Liberalism and conservatism, explained in two fables I wrote for Jean-Jacques Rousseau and Edmund Burke
A Fable by Jean-Jacques Rousseau:
A mother was preparing a ham dinner. After she cut off the small end of the ham, she threw it away and placed the larger chunk in a pan for baking. Her husband asked her, “Why did you cut off the end of the ham”? The cook replied, “My mother always did so.” Later she phoned her mother and asked why she cut off the end of the ham before putting it in the oven. Her mother replied, “Well, it wouldn’t fit in the baking pan if I didn’t.” The woman laughed. She never cut off the end of the ham again.
A Fable by Sir Edmund Burke:
Sarah helped her mother bake every family dinner, but she particularly relished Sunday afternoons, when they prepared a sweet and spicy ham, béchamel for new potatoes and an Agrigento salad. Sarah’s mother added clover honey to molasses and butter, which was generously rubbed over the whole ham, then the meat was scored vertically, horizontally and a whole clove was inserted into each intersection of the cuts. Sarah stroked a whole nutmeg pod along a microplaner and a fragrant snow drifted down into the creamy sauce which bubbled lazily in a shallow black pan. At the end of their preparations, though, and before Sarah’s mother put the ham in the oven, she cut off the small end of the ham and unceremoniously deposited it into the trash.
Sarah had grown up seeing her mother do this, week in and week out, so she never questioned why a good twelve ounces of perfectly good prepared meat need be lost for no apparent reason. However, one Sunday afternoon, when Sarah was about twelve, after she and her mother had finished preparing the ham, and Sarah’s mother was retrieving her largest knife from the knife block, Sarah asked, “Why do you always cut off the end of the ham?” Stunned, silent, reflective, her mother stared into Sarah’s eyes and responded, “My mother always cut off the end of the ham.” Sarah nodded, pensively. After a moment she asked, “Well, why did grandma cut off the end of the ham?” Her mother, aware Sarah would certainly ask the question even before she did, sighed before her daughter could finish asking. Finally she said, “Look, I don’t know.”
Sarah’s mother thought on the matter all afternoon and became increasingly agitated, even while Sarah, beloved Sarah, had asked a simple, albeit impossible question. Could she really call her mother to ask such a foolish question? Her mother would certainly ask about her health…
The question of the ham bothered Sarah’s mother throughout the week. On Friday afternoon she poured herself a healthy glass of petit syrah and placed the call, then listened to her mother yammer on ad nauseum about the doctor and her bridge game and the First Lady’s hairstylist, and it was only an hour later that Sarah’s mother suggested, “I’ll be making ham this Sunday, as usual…” and her mother had too much to say on this subject, as well, but finally Sarah’s mother asked, “Mother, why did you always cut the end of the ham when you baked it?” Her mother replied hastily, with no reflection on the question which had vexed Sarah’s mother all week, “Oh, I don’t know, it’s what your grandmother always did. Ask her.”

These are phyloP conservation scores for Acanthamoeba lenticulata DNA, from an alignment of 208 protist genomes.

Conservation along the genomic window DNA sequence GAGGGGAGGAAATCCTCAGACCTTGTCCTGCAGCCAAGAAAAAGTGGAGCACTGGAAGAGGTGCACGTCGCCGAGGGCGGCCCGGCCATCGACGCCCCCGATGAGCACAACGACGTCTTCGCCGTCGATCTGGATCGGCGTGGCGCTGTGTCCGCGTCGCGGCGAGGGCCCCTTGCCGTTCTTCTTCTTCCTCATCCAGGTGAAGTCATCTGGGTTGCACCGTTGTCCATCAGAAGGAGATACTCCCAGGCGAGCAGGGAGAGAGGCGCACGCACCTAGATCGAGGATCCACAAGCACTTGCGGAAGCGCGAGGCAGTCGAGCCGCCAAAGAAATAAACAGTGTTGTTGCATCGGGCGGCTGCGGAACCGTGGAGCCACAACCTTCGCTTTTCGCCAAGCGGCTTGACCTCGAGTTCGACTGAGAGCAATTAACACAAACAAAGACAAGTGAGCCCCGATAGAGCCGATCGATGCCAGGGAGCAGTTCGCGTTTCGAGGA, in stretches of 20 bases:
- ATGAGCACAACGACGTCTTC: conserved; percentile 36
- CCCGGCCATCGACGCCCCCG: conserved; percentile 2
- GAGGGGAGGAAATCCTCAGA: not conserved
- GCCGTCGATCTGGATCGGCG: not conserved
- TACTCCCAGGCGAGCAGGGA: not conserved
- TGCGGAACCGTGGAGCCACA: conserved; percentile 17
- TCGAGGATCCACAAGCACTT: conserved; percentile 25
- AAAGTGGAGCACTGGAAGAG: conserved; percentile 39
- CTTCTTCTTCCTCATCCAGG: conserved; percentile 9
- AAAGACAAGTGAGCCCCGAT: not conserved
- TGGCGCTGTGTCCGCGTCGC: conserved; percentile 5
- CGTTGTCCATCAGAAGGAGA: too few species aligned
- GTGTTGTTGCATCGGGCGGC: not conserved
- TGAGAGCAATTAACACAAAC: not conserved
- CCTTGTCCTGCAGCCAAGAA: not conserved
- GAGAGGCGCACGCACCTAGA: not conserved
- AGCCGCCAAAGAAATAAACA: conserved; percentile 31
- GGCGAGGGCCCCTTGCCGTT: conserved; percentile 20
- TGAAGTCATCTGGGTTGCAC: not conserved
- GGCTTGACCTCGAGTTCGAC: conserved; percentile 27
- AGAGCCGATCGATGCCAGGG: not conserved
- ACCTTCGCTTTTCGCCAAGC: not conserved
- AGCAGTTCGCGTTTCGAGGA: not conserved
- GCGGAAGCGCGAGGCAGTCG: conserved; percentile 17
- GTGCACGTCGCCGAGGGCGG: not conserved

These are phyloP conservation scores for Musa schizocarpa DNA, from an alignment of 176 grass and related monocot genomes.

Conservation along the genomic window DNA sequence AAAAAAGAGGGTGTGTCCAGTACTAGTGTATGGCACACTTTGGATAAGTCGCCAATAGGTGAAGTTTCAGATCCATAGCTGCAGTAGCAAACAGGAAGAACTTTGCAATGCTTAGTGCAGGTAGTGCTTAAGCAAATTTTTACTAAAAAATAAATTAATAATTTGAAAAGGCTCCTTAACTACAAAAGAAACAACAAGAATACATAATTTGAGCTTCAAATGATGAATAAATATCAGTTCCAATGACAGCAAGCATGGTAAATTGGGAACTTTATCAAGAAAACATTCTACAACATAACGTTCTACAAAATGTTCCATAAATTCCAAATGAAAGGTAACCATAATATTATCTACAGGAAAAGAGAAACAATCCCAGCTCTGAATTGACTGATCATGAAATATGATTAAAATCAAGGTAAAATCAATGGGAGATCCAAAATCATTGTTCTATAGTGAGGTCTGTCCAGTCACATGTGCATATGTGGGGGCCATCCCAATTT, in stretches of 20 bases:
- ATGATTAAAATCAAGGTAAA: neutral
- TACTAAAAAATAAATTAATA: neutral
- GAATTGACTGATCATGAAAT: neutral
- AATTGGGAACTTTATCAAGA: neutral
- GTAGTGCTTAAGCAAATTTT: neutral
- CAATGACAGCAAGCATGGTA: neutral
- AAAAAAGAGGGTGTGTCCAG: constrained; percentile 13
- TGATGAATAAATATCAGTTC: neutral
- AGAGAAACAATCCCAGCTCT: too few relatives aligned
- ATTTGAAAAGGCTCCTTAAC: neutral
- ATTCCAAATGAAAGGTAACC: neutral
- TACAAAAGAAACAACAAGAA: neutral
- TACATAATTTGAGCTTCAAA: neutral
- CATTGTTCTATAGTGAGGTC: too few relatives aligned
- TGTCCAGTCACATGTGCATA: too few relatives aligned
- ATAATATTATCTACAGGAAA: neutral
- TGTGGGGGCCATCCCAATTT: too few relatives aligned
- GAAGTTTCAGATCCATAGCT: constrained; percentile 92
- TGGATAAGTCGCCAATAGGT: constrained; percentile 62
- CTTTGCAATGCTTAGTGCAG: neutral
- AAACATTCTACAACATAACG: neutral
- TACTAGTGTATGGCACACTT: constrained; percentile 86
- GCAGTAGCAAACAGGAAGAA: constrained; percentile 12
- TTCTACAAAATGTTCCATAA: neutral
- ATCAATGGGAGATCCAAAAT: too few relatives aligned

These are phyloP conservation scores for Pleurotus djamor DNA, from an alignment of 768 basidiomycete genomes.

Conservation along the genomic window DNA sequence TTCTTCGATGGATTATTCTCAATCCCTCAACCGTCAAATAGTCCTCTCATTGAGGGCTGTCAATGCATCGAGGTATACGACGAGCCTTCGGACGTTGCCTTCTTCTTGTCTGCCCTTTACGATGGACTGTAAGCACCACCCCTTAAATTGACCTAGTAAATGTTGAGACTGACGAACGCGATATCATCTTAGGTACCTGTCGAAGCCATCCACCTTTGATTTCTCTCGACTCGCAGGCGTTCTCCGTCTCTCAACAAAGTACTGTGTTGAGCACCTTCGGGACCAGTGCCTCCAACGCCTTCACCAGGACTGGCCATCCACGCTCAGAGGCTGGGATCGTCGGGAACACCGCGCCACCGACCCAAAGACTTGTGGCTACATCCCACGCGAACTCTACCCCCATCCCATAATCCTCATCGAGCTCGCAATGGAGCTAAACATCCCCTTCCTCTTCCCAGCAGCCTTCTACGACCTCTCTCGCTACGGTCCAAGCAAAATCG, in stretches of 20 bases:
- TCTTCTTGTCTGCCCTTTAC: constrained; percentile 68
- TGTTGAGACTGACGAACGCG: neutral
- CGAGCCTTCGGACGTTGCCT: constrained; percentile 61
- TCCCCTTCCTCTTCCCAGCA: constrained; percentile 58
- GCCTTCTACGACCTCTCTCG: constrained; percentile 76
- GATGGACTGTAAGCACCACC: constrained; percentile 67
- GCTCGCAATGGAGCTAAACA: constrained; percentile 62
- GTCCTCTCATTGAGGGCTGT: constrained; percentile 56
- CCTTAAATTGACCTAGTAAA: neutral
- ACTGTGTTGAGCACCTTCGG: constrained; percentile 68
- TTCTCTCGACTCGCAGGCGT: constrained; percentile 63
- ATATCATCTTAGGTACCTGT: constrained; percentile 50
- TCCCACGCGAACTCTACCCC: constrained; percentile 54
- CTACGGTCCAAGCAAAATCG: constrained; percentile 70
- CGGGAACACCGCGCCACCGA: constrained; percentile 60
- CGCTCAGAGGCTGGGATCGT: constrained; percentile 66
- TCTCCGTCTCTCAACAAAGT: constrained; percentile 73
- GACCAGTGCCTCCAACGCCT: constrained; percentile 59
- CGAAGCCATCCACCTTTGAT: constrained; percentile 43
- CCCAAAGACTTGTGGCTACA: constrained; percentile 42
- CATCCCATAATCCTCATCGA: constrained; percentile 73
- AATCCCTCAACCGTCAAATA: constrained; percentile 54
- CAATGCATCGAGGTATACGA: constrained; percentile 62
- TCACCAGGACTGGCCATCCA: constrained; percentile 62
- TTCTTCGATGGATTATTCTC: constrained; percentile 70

The grandmother was no pleasant soul, but soul was nearly all the crone had left. Bereft of hearing in her left ear, nearly deaf in her right, Sarah’s mother regarded her as a figure worthy of austere veneration, which meant she was never spoken to. The grandmother could speak on exceedingly trivial matters, and might lay down the phone for twenty minutes to feed her cat, but tell you, “It will only be a second” and not wait for your approval. The Sunday following the arrival of the Inquisition, Sarah’s mother made cod, and there were no ends to cut off and no pesky questions to answer of her daughter, though the girl asked about “brining the fish” and her mother pretended not to hear because she did not know the meaning of the word.
A week passed again. Curiosity got the better of Sarah’s mother and after church she phoned the retirement home where her grandmother was interred. Sarah’s mother was put through to the grandmother’s room, and because the woman was surely beyond feeling, there was no need to make small talk. “Why did you always cut off the end of the ham, grandmother?” asked Sarah’s mother. “I cut off what now?” asked the grandmother. Sarah’s mother spoke slow and loud, as though to a non-English speaking native of Africa, pausing between each word. The grandmother grumbled. The grandmother mumbled.
“Why did I cut it off?” she asked, although she yelled it, but friendly-like.
“You want to know why I cut off the end of the ham?” she yelled again.
“I cut off the end of the ham because the end of the ham is poison! It’s poison I tell you!”
Sarah’s mother slammed the phone down and began laughing. She poured herself a celebratory glass of petit syrah and called Sarah down. “I just spoke with you great grandmother,” she said, in an accusatory tone. “Yes?” said Sarah. “She told me why she cut off the end of the ham,” said Sarah’s mother, and she paused for dramatic effect, although Sarah was too shocked to register the ersatz drama her mother affected. “Why? Why?” asked Sarah pleadingly.
Sarah’s mother took a long draught and raised a finger as she swallowed luxuriously, sumptuously. “Because the end of the ham is poisoned,” she sang, then shook her head pathetically and began moving around the kitchen preparing to make the ham.
But in the particular reality of this story, which is a bit like your own, although not entirely like your own, the end of the ham did in fact contain a lethal quantity of poison— arsenic, actually— and so Sarah’s family all died that evening shortly after supper.